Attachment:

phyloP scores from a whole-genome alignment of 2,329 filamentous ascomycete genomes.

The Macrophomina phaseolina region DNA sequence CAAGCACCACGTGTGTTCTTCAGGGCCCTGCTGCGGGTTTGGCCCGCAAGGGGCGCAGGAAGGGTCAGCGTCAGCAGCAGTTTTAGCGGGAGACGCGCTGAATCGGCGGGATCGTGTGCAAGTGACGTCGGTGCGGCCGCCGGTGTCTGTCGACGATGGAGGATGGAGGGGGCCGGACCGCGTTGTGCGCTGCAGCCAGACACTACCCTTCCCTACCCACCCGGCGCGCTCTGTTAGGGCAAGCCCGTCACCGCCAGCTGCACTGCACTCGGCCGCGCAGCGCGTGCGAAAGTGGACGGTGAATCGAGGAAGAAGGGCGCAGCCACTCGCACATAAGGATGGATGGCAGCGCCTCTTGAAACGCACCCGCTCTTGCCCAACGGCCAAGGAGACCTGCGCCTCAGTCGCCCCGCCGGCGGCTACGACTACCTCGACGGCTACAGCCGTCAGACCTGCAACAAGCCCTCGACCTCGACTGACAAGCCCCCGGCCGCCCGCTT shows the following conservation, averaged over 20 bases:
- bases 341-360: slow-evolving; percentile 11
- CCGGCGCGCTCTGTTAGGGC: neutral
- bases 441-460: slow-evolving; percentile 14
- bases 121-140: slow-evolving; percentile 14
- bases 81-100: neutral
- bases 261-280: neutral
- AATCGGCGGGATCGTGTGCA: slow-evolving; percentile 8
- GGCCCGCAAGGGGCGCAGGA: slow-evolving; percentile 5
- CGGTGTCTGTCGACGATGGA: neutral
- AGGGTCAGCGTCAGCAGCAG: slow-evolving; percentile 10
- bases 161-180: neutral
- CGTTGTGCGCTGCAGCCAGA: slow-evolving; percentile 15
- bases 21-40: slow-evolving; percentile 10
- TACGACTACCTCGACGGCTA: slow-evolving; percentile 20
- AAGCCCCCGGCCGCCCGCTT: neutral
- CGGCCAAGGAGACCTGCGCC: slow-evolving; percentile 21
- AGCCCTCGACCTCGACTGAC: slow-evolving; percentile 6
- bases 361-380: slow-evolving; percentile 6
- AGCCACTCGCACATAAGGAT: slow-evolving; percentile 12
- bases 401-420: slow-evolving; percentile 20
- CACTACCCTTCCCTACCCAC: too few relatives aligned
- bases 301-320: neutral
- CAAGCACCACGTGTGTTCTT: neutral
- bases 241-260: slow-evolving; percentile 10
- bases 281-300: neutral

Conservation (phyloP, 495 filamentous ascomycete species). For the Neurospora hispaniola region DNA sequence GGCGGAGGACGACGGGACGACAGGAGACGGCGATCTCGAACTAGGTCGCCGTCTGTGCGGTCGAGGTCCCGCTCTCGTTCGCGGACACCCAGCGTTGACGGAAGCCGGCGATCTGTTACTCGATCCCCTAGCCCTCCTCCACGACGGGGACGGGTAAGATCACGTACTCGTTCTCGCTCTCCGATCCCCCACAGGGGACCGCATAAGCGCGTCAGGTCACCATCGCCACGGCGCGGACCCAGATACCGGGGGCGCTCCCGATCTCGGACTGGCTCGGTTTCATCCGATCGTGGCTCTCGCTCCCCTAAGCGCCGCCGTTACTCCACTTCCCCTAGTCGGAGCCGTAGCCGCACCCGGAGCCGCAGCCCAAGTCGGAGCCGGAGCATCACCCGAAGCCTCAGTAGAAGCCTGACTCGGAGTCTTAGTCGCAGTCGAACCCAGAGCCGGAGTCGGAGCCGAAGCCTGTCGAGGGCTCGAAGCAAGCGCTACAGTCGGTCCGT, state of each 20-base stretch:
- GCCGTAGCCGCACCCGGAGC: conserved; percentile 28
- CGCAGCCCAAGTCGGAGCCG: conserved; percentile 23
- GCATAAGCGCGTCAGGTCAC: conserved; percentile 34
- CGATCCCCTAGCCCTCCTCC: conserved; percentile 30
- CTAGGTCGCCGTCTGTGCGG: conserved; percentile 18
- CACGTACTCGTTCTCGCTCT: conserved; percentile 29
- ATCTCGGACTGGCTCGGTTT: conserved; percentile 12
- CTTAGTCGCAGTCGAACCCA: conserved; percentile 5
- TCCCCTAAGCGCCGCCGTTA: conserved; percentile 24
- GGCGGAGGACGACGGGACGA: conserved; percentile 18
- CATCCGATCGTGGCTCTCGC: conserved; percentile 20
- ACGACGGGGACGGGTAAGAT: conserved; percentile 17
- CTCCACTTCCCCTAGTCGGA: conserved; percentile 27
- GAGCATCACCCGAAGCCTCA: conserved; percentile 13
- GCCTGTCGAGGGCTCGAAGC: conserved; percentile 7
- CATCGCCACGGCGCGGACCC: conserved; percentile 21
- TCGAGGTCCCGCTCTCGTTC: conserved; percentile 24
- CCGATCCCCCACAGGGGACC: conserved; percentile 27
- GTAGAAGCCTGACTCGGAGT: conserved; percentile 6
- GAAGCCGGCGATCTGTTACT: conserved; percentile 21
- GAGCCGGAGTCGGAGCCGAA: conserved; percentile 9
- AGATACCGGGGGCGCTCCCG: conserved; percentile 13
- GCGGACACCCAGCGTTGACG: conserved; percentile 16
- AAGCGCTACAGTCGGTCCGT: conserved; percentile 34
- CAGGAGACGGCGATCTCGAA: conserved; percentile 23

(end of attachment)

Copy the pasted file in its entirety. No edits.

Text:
phyloP scores from a whole-genome alignment of 2,329 filamentous ascomycete genomes.

The Macrophomina phaseolina region DNA sequence CAAGCACCACGTGTGTTCTTCAGGGCCCTGCTGCGGGTTTGGCCCGCAAGGGGCGCAGGAAGGGTCAGCGTCAGCAGCAGTTTTAGCGGGAGACGCGCTGAATCGGCGGGATCGTGTGCAAGTGACGTCGGTGCGGCCGCCGGTGTCTGTCGACGATGGAGGATGGAGGGGGCCGGACCGCGTTGTGCGCTGCAGCCAGACACTACCCTTCCCTACCCACCCGGCGCGCTCTGTTAGGGCAAGCCCGTCACCGCCAGCTGCACTGCACTCGGCCGCGCAGCGCGTGCGAAAGTGGACGGTGAATCGAGGAAGAAGGGCGCAGCCACTCGCACATAAGGATGGATGGCAGCGCCTCTTGAAACGCACCCGCTCTTGCCCAACGGCCAAGGAGACCTGCGCCTCAGTCGCCCCGCCGGCGGCTACGACTACCTCGACGGCTACAGCCGTCAGACCTGCAACAAGCCCTCGACCTCGACTGACAAGCCCCCGGCCGCCCGCTT shows the following conservation, averaged over 20 bases:
- bases 341-360: slow-evolving; percentile 11
- CCGGCGCGCTCTGTTAGGGC: neutral
- bases 441-460: slow-evolving; percentile 14
- bases 121-140: slow-evolving; percentile 14
- bases 81-100: neutral
- bases 261-280: neutral
- AATCGGCGGGATCGTGTGCA: slow-evolving; percentile 8
- GGCCCGCAAGGGGCGCAGGA: slow-evolving; percentile 5
- CGGTGTCTGTCGACGATGGA: neutral
- AGGGTCAGCGTCAGCAGCAG: slow-evolving; percentile 10
- bases 161-180: neutral
- CGTTGTGCGCTGCAGCCAGA: slow-evolving; percentile 15
- bases 21-40: slow-evolving; percentile 10
- TACGACTACCTCGACGGCTA: slow-evolving; percentile 20
- AAGCCCCCGGCCGCCCGCTT: neutral
- CGGCCAAGGAGACCTGCGCC: slow-evolving; percentile 21
- AGCCCTCGACCTCGACTGAC: slow-evolving; percentile 6
- bases 361-380: slow-evolving; percentile 6
- AGCCACTCGCACATAAGGAT: slow-evolving; percentile 12
- bases 401-420: slow-evolving; percentile 20
- CACTACCCTTCCCTACCCAC: too few relatives aligned
- bases 301-320: neutral
- CAAGCACCACGTGTGTTCTT: neutral
- bases 241-260: slow-evolving; percentile 10
- bases 281-300: neutral

Conservation (phyloP, 495 filamentous ascomycete species). For the Neurospora hispaniola region DNA sequence GGCGGAGGACGACGGGACGACAGGAGACGGCGATCTCGAACTAGGTCGCCGTCTGTGCGGTCGAGGTCCCGCTCTCGTTCGCGGACACCCAGCGTTGACGGAAGCCGGCGATCTGTTACTCGATCCCCTAGCCCTCCTCCACGACGGGGACGGGTAAGATCACGTACTCGTTCTCGCTCTCCGATCCCCCACAGGGGACCGCATAAGCGCGTCAGGTCACCATCGCCACGGCGCGGACCCAGATACCGGGGGCGCTCCCGATCTCGGACTGGCTCGGTTTCATCCGATCGTGGCTCTCGCTCCCCTAAGCGCCGCCGTTACTCCACTTCCCCTAGTCGGAGCCGTAGCCGCACCCGGAGCCGCAGCCCAAGTCGGAGCCGGAGCATCACCCGAAGCCTCAGTAGAAGCCTGACTCGGAGTCTTAGTCGCAGTCGAACCCAGAGCCGGAGTCGGAGCCGAAGCCTGTCGAGGGCTCGAAGCAAGCGCTACAGTCGGTCCGT, state of each 20-base stretch:
- GCCGTAGCCGCACCCGGAGC: conserved; percentile 28
- CGCAGCCCAAGTCGGAGCCG: conserved; percentile 23
- GCATAAGCGCGTCAGGTCAC: conserved; percentile 34
- CGATCCCCTAGCCCTCCTCC: conserved; percentile 30
- CTAGGTCGCCGTCTGTGCGG: conserved; percentile 18
- CACGTACTCGTTCTCGCTCT: conserved; percentile 29
- ATCTCGGACTGGCTCGGTTT: conserved; percentile 12
- CTTAGTCGCAGTCGAACCCA: conserved; percentile 5
- TCCCCTAAGCGCCGCCGTTA: conserved; percentile 24
- GGCGGAGGACGACGGGACGA: conserved; percentile 18
- CATCCGATCGTGGCTCTCGC: conserved; percentile 20
- ACGACGGGGACGGGTAAGAT: conserved; percentile 17
- CTCCACTTCCCCTAGTCGGA: conserved; percentile 27
- GAGCATCACCCGAAGCCTCA: conserved; percentile 13
- GCCTGTCGAGGGCTCGAAGC: conserved; percentile 7
- CATCGCCACGGCGCGGACCC: conserved; percentile 21
- TCGAGGTCCCGCTCTCGTTC: conserved; percentile 24
- CCGATCCCCCACAGGGGACC: conserved; percentile 27
- GTAGAAGCCTGACTCGGAGT: conserved; percentile 6
- GAAGCCGGCGATCTGTTACT: conserved; percentile 21
- GAGCCGGAGTCGGAGCCGAA: conserved; percentile 9
- AGATACCGGGGGCGCTCCCG: conserved; percentile 13
- GCGGACACCCAGCGTTGACG: conserved; percentile 16
- AAGCGCTACAGTCGGTCCGT: conserved; percentile 34
- CAGGAGACGGCGATCTCGAA: conserved; percentile 23